Worst of all, though, she had a nagging squeak in her pedal/cleat interface. That was easy. First, this will present as something between a squeak and a creak (squawk?) on the power stroke of the crank. You’ll likely be able to feel it in the pedal, too. First, check to see if your cleats are worn out. My wife’s were so I changed the cleats (I always keep a new pair or two on hand just in case). That didn’t entirely fix the problem, though. And that leaves one of two problems; least likely, the bearings are shot in the spindle/body which requires a rebuild of the pedal or new pedals. Or, if the pedals don’t have any slop in them (give the pedal body a good tug or wiggle, if the body is too loose at the spindle, you’ll feel it), simply take a paper towel, apply some T-9 chain lube (a light oil that dries) to a paper towel and wipe the bottom of the cleat where it sits on the pedal. Also, wipe around the outside of the cleat and pedal where they interface (both front and back). That’ll fix that – there’s likely a little dirt or grime in the cleat pedal interface somewhere. You also might need to tighten the set screw so the pedal clamps down a little tighter on the cleat – that’s another source of creaking or clicking at the pedal/cleat interface. Just be careful when you do this that you only do one pedal at a time, then test before you do the second pedal… if you tighten the pedal’s set screw too much it can become exceedingly difficult to un-clip from the pedal. If you do both and you struggle to un-clip both, guess what happens?! That’s right, you can’t un-clip. You fall down and go boom.  If you don’t break something (on the bike or you), just your ego will be shattered.  If someone else happens to be around you, it’ll be 20 years before they forget.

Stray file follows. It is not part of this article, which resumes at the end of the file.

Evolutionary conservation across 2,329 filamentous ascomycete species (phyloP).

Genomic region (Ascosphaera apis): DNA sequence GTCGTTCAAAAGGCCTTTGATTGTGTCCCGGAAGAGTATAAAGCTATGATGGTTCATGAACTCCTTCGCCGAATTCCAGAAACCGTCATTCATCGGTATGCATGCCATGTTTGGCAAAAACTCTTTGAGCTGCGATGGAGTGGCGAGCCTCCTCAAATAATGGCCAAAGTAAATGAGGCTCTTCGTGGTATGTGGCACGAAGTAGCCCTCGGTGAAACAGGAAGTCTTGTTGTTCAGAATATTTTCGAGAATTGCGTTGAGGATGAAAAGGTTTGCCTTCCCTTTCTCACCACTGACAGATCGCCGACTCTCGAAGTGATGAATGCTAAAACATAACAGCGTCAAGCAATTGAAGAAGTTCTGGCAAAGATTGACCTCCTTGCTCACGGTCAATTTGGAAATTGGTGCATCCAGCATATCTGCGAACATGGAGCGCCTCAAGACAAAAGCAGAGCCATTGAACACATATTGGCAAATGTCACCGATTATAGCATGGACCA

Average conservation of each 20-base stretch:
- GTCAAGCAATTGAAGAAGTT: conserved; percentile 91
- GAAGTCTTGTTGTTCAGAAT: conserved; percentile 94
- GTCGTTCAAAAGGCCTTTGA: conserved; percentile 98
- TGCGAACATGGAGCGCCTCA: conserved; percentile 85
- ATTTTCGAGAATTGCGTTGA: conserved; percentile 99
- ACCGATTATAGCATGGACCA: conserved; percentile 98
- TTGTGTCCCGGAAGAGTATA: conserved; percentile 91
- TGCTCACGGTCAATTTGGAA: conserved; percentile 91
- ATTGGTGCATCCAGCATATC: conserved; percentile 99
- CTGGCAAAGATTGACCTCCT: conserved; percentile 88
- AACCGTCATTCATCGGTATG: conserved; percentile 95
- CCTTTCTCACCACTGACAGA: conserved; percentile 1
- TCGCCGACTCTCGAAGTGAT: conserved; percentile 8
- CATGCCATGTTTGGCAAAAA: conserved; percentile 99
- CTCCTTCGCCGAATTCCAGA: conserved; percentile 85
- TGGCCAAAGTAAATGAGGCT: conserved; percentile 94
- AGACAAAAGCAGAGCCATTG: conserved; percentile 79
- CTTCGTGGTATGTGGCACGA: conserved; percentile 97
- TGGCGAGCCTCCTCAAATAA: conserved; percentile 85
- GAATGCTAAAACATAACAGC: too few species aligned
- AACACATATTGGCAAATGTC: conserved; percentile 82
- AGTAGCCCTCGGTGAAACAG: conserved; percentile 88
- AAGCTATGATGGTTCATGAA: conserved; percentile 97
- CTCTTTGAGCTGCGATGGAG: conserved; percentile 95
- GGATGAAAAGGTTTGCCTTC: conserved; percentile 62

There are others of course, bottom brackets and headsets, handlebars and… well, really anything that bolts to a bike, but that’s good enough for one post!


  1. The Omil says:

    The most stupid noise I ever had turned out to be the end of the inner cable for the front mech flicking against the pedal.

    • bgddyjim says:

      Yep, I had that one too. Thankfully, I found out what it was before I mentioned it to someone else. That’s one of those that can really have you scratching your head, too.

  2. joliesattic says:

    I hate when that happens.
    Btw, they are citing people now for riding their bikes anywhere but in their own neighborhoods. Too many people were crowding and not observing social distancing enough and they are finding that your breath can disperse germs for up to 10 minutes/10 miles? Something like that. Depending on how fast you travel, you can be sucking up someone else’s germs for quite a distance. Soooo, unless you’re all from the same household, no can do.

    • bgddyjim says:

      10 minutes?! Not in the real world it can’t. That’s a flawed lab experiment.

      In the real world we have two special things called wind and gravity that utterly shred that lunacy. Thankfully, I’ve mostly been riding with my wife anyway.

      I could also stay in my neighborhood if I had to. It takes about 48 miles to loop around it. Good luck!